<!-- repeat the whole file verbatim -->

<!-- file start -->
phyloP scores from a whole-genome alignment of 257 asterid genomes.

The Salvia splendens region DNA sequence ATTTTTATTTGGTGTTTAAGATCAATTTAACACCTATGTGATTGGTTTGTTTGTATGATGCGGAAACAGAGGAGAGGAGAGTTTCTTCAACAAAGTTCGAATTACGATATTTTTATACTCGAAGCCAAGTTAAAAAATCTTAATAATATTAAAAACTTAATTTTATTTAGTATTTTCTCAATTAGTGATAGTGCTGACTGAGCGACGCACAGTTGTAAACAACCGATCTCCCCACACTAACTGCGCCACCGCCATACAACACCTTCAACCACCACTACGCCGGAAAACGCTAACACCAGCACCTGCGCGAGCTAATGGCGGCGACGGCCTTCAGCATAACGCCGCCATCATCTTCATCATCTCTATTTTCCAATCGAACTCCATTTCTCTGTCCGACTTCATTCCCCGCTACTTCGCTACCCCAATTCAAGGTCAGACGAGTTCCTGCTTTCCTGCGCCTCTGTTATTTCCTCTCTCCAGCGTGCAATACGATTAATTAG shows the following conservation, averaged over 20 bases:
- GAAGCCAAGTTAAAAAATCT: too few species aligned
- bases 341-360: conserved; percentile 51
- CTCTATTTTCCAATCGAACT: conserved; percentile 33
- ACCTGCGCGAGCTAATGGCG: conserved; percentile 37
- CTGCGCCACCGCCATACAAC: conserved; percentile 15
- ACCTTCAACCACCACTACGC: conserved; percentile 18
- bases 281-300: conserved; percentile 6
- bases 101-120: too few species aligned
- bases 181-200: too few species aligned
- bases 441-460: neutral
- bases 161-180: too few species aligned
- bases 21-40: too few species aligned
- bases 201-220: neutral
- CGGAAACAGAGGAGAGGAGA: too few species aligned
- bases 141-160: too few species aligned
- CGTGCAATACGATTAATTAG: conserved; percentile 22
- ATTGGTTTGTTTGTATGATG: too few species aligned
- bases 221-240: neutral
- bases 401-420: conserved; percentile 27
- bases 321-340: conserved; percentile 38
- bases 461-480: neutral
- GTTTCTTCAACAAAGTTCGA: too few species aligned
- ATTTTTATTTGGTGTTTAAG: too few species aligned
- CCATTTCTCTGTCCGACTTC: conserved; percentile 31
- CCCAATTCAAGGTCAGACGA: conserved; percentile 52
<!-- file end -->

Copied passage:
phyloP scores from a whole-genome alignment of 257 asterid genomes.

The Salvia splendens region DNA sequence ATTTTTATTTGGTGTTTAAGATCAATTTAACACCTATGTGATTGGTTTGTTTGTATGATGCGGAAACAGAGGAGAGGAGAGTTTCTTCAACAAAGTTCGAATTACGATATTTTTATACTCGAAGCCAAGTTAAAAAATCTTAATAATATTAAAAACTTAATTTTATTTAGTATTTTCTCAATTAGTGATAGTGCTGACTGAGCGACGCACAGTTGTAAACAACCGATCTCCCCACACTAACTGCGCCACCGCCATACAACACCTTCAACCACCACTACGCCGGAAAACGCTAACACCAGCACCTGCGCGAGCTAATGGCGGCGACGGCCTTCAGCATAACGCCGCCATCATCTTCATCATCTCTATTTTCCAATCGAACTCCATTTCTCTGTCCGACTTCATTCCCCGCTACTTCGCTACCCCAATTCAAGGTCAGACGAGTTCCTGCTTTCCTGCGCCTCTGTTATTTCCTCTCTCCAGCGTGCAATACGATTAATTAG shows the following conservation, averaged over 20 bases:
- GAAGCCAAGTTAAAAAATCT: too few species aligned
- bases 341-360: conserved; percentile 51
- CTCTATTTTCCAATCGAACT: conserved; percentile 33
- ACCTGCGCGAGCTAATGGCG: conserved; percentile 37
- CTGCGCCACCGCCATACAAC: conserved; percentile 15
- ACCTTCAACCACCACTACGC: conserved; percentile 18
- bases 281-300: conserved; percentile 6
- bases 101-120: too few species aligned
- bases 181-200: too few species aligned
- bases 441-460: neutral
- bases 161-180: too few species aligned
- bases 21-40: too few species aligned
- bases 201-220: neutral
- CGGAAACAGAGGAGAGGAGA: too few species aligned
- bases 141-160: too few species aligned
- CGTGCAATACGATTAATTAG: conserved; percentile 22
- ATTGGTTTGTTTGTATGATG: too few species aligned
- bases 221-240: neutral
- bases 401-420: conserved; percentile 27
- bases 321-340: conserved; percentile 38
- bases 461-480: neutral
- GTTTCTTCAACAAAGTTCGA: too few species aligned
- ATTTTTATTTGGTGTTTAAG: too few species aligned
- CCATTTCTCTGTCCGACTTC: conserved; percentile 31
- CCCAATTCAAGGTCAGACGA: conserved; percentile 52